The Nato Communications and Information (NCI) Agency has enabled its allied navies to access satellite communications, enhance their maritime operations, and update the cryptographic equipment on their ships.
Earlier this year, the German Navy received satellite coverage from the NCI Agency. The navy’s frigate FGS Baden-Wurttemberg was running tropical weather trials in the Caribbean at the time.
Nato experts, with the help of military satellites, arranged the required bandwidth and connectivity to the vessel.
This helped the frigate to execute the mission and permitted the German Navy to avoid a protracted and expensive tender.
German Navy Captain Thomas Ackermann said: “Whenever they wish to convey a message of appreciation and gratitude, Nato mariners use the signal BRAVO ZULU.
“I would like to relay my BRAVO ZULU to all people that were involved in providing connectivity for FGS Baden-Wurttemberg.”
The satellite communications capability of Nato is provided by France, Italy, the UK and the US.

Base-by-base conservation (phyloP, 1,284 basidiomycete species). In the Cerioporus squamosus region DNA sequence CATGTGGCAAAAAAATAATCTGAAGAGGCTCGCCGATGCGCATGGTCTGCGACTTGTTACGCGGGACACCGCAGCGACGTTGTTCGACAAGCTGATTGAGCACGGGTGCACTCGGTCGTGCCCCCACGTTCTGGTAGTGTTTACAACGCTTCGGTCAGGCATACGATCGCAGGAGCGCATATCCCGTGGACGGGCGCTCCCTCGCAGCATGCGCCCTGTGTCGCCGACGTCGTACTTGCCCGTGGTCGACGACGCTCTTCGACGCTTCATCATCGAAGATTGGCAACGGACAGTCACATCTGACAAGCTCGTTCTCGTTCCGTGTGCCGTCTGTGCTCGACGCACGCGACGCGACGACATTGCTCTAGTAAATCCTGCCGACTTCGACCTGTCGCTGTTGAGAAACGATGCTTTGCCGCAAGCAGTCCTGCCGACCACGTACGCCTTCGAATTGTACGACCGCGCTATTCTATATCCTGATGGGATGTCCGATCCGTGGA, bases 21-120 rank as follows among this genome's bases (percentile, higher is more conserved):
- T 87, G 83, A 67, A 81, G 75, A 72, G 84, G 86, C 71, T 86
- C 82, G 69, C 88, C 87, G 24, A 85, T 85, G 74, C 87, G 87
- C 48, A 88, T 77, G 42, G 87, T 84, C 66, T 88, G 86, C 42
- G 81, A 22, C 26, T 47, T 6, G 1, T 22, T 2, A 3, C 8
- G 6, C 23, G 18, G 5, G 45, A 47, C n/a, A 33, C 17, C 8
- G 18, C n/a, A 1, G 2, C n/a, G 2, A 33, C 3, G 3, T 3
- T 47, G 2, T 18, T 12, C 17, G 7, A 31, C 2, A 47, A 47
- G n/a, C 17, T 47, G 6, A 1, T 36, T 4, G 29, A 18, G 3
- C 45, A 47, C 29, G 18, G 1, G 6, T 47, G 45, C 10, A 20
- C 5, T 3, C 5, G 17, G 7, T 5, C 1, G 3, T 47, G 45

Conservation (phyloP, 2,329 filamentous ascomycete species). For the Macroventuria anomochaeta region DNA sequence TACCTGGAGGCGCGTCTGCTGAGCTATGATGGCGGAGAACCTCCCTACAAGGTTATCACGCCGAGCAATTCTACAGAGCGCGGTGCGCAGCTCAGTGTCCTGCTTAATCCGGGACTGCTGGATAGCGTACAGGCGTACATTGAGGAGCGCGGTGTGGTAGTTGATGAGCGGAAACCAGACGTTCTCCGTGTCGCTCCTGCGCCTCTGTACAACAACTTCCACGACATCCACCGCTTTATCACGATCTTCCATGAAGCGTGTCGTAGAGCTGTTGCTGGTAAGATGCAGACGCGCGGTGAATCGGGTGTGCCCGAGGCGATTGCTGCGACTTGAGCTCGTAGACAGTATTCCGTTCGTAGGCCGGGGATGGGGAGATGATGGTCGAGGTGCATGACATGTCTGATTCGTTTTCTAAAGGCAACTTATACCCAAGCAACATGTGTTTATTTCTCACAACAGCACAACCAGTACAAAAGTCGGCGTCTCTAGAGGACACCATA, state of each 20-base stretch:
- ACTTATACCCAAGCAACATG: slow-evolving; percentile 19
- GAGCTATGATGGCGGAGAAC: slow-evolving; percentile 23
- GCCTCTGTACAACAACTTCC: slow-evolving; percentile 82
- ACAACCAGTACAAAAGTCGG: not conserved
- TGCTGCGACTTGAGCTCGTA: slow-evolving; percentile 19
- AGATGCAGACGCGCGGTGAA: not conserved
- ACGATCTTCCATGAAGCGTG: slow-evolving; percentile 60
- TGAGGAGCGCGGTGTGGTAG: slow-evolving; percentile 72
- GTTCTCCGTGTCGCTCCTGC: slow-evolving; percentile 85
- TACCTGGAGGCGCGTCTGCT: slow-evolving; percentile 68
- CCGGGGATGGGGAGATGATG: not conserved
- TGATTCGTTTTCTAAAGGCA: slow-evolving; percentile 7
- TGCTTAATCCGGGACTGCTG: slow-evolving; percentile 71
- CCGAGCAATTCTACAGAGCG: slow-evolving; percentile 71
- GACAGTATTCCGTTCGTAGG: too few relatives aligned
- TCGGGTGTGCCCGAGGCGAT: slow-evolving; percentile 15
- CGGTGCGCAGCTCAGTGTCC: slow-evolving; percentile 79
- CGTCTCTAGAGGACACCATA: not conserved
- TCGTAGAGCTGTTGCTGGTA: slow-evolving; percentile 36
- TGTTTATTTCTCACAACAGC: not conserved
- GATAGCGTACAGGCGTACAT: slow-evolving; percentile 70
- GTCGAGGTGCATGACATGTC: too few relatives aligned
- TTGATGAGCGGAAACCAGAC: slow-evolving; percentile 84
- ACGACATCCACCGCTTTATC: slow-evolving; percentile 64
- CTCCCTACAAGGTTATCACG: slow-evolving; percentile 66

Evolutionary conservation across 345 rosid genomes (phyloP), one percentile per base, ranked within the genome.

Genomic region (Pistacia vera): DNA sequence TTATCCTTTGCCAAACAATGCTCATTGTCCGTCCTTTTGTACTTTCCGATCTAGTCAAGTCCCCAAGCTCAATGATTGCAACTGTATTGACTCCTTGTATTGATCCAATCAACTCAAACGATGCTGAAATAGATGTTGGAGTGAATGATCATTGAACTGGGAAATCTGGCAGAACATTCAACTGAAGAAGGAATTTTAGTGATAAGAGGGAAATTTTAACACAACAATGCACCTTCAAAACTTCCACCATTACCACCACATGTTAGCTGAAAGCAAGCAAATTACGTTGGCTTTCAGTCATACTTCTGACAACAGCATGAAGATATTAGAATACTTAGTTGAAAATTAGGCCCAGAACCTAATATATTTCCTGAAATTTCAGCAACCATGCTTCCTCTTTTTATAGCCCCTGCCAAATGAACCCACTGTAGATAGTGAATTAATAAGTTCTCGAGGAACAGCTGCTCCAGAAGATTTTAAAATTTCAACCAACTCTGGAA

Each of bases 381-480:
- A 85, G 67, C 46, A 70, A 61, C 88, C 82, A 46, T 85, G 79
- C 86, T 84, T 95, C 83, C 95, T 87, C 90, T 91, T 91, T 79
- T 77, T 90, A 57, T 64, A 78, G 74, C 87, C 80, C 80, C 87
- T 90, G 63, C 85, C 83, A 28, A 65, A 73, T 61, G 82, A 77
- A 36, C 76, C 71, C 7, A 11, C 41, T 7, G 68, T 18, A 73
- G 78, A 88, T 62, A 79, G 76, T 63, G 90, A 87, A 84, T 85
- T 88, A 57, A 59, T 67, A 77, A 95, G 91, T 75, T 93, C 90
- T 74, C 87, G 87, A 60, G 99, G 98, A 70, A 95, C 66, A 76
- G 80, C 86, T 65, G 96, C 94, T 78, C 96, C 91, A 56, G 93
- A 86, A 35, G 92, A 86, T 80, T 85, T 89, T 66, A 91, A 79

In the following 15 years, Nato plans to further invest €1bn ($1.1bn) in satellite services.
The satellite communications assist a diverse range of operations, including intelligence gathering and navigation, tracking forces across the globe, and detecting missile launches.
Simultaneously, the NCI Agency is delivering accessories that will help allies to replace and upgrade cryptographic equipment on their maritime vessels.
Cryptographic equipment is used between ships, participating in Nato missions and operations for secure communications.
Last week, Standing Nato Maritime Group One (SNMG1) participated in the Swedish naval exercise (SWENEX), conducted from 11 to 21 May off the southern coast of Sweden in the waters of Skagerak and the Baltic Sea.